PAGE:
Seattle Bike Blog has been opposed to the downtown car tunnel since this site started in 2010, and we still are. It’s an enormous investment in unsustainable transportation that will likely make downtown and South Lake Union traffic worse. It’s a massive greenhouse gas generator with very little utility for transit and no utility for walking and biking. It’s the exact opposite of how we should be investing in our downtown and our region.
That said, credit where it’s due: I didn’t think they’d make it.
Yes, it is years late (the tunnel should have opened to traffic in 2015, according to the schedule when it broke ground) and has racked up big cost overruns (the total is still uncertain, but Seattle Tunnel Partners has filed a $480 million claim and WSDOT has already noted a $149 overrun of its own). But even a dedicated tunnel opponent like me can note that the engineers and crews on the ground have accomplished something that is at least remarkable from a technical standpoint.
So, congratulations to the team. Take a victory lap. You earned it. Whether I like the project or not, today is historic.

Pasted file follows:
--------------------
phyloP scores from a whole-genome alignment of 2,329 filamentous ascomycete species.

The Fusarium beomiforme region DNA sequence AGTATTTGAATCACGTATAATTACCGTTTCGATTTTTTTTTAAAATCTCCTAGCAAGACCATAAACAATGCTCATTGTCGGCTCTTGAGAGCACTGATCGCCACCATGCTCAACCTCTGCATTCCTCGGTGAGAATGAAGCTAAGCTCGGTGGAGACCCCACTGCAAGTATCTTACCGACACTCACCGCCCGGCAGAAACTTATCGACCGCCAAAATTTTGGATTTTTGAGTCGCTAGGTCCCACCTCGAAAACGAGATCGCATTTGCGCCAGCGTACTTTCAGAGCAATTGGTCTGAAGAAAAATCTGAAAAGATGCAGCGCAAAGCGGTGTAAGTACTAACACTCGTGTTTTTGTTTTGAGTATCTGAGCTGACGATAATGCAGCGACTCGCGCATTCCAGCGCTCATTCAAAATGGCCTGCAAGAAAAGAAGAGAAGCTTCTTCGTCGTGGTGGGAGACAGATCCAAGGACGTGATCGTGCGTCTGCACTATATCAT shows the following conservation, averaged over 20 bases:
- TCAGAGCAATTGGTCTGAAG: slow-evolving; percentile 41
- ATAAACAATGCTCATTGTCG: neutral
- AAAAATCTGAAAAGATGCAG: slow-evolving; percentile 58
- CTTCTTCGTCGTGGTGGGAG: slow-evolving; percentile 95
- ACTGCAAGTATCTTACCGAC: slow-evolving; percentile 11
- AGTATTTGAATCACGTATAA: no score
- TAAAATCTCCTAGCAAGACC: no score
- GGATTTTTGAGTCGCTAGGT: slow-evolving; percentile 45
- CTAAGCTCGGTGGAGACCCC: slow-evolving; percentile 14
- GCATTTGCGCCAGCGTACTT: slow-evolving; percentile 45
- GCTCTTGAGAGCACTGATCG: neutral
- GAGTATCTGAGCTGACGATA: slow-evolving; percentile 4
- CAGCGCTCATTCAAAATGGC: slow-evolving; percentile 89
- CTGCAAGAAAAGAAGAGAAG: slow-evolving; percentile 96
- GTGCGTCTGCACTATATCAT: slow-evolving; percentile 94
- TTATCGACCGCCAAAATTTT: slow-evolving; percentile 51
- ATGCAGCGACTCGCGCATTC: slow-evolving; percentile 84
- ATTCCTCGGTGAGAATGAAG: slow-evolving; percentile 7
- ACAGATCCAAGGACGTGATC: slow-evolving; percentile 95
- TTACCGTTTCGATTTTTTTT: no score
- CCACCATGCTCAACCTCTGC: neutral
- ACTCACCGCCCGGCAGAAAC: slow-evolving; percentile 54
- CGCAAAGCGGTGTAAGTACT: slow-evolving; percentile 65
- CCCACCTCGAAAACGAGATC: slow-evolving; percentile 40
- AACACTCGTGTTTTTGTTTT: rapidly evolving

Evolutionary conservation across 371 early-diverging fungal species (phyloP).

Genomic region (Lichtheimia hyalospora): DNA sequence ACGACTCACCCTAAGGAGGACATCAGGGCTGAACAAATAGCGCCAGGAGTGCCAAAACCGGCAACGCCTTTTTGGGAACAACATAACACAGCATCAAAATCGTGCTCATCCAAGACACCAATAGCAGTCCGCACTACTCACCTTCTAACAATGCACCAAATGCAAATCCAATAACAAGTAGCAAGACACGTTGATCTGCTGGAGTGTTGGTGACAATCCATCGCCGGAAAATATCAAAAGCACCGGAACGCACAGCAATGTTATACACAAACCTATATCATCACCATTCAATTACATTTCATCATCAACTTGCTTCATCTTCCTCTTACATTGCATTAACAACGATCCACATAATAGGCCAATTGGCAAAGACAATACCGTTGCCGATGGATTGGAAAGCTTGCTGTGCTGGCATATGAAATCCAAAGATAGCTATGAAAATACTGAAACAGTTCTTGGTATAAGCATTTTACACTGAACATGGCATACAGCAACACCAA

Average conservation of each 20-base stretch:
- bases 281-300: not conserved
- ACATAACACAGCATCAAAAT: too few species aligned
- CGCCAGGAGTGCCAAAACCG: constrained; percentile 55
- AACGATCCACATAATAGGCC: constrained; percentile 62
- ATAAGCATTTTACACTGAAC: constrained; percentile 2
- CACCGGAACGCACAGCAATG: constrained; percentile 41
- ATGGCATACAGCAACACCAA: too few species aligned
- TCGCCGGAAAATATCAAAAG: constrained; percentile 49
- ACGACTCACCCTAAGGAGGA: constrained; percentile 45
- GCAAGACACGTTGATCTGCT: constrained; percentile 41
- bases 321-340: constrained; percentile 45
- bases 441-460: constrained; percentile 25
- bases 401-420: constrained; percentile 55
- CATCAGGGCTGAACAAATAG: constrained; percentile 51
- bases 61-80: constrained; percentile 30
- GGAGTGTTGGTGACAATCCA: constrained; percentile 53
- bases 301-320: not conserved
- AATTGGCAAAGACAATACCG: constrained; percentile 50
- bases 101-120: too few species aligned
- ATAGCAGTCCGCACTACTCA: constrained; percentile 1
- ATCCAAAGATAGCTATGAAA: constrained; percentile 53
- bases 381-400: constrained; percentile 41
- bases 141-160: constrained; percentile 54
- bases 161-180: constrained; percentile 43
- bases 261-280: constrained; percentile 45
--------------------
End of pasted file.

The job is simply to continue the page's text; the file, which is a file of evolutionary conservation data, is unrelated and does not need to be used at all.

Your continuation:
The failures of this project were political, and the failures include the opposition who did not built a strong enough vision and coalition to compete with the tunnel. The tunnel was political magical thinking where everyone supposedly wins: “We’ll just bury the traffic!”
But that’s not how traffic works. This project will certainly change where and how the traffic problems occur, but it doesn’t provide a way for people to get where they’re going without a car. Traffic is too many people driving.
So politicians who supported it, you’re not off the hook. That includes Mayor Ed Murray, who was a major booster of the tunnel in the state legislature.
We need to make sure the traffic from the tunnel portals do not destroy transit reliability, bikeability and street safety in South Lake Union, Lower Queen Anne and Sodo. Unfortunately, mitigation of harm is the best we can hope for now that the tunnel looks like it will actually happen.
We also need to continue fighting for a waterfront that prioritizes city life over the movement of traffic. The surface highway on top of the tunnel highway looks like it’s still on track to go through, but I haven’t given up hope that strong leadership can shake up those plans and make sure the people get the waterfront we were promised.
The highway era in Seattle is far from over. We keep digging deeper into that car-dependency hole. This car tunnel is not a gift to future generations, it is a disaster.